Fujitsu to Sell Intel-Based Solaris Servers

Fujitsu to Sell Intel-Based Solaris Servers

Japanese computer giant Fujitsu announced today it will support Sun Microsystems' Solaris operating system on servers powered by Intel's 32-bit and forthcoming 64-bit Merced processors.

Fujitsu also said it will join Sun and NCR in Sun's Solaris Business Council, where it will help in the development a single version of Solaris that will run on both the 32-bit and 64-bit Intel architectures, Junji Maeyama, president of Fujitsu's software group, said in a teleconference.

The 32-bit systems will be delivered in Japan and other parts of Asia in the second half of this year, with 64-bit systems scheduled to follow in both Asia and the US in the second half of 1999, Maeyama said. The systems in the US will be sold through Fujitsu's Amdahl subsidiary.

Fujitsu brings to Sun its expertise in mainframe and datacenter technologies, and will enhance the scalability and reliability of Solaris by contributing diagnostic, tracing and other extensions to the platform, said John McFarlane, vice president and general manager of Sun's Solaris and network software group. The deal also brings Sun the support of the world's third largest system vendor, McFarlane said.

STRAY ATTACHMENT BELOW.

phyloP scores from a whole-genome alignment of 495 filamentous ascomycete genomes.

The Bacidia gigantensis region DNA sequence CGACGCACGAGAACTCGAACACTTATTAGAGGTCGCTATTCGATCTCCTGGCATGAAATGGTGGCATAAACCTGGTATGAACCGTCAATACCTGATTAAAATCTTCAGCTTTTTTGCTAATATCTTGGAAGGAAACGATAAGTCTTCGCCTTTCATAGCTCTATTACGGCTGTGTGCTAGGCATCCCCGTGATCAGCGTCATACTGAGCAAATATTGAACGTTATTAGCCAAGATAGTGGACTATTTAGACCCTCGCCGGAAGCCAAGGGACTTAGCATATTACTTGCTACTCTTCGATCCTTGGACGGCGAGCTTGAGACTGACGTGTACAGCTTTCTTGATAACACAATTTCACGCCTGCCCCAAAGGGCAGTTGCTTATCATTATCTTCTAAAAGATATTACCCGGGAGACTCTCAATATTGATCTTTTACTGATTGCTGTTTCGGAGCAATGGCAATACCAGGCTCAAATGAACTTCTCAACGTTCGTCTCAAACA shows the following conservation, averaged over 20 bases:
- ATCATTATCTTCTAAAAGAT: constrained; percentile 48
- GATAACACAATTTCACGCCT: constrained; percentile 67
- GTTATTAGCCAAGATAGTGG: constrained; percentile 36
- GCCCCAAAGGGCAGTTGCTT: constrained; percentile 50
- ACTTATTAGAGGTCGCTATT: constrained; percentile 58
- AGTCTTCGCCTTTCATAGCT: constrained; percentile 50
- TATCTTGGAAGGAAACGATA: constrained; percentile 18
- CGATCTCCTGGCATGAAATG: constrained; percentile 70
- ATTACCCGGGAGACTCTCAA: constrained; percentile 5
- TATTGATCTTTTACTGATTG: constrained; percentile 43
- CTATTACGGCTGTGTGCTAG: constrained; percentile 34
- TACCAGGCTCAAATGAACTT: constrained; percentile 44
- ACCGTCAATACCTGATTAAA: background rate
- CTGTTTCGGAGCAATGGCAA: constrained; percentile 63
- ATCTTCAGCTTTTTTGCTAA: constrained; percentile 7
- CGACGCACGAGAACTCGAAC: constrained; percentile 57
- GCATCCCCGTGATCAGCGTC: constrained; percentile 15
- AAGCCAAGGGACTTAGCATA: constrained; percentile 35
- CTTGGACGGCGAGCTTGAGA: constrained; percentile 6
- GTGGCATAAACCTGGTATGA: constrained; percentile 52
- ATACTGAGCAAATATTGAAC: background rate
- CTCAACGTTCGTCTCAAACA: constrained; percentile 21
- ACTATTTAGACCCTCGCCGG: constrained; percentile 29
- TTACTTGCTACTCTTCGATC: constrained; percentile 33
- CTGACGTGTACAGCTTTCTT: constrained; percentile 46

Maeyama said Solaris will provide Fujitsu servers with a powerful environment for running data warehousing applications, and said the platform will offer Fujitsu with a solid upgrade path to Intel's Merced.

Oracle tomorrow will announce a version of Oracle8 for Solaris on Intel, McFarlane said. Sun now boasts about 3400 applications for the Intel-based platform, a figure that is growing by about 150 releases a month, he said.

Offering a single version of Solaris for both 32- and 64-bit systems will make Solaris an attractive platform for independent software developers to write programs for, McFarlane said.

The collaboration extends an already long relationship between Sun and Fujitsu. Fujitsu is both a major manufacturer of Sun's Sparc RISC microprocessors and seller of Sun workstations and servers. The two companies jointly developed the first Japanese version of Solaris.

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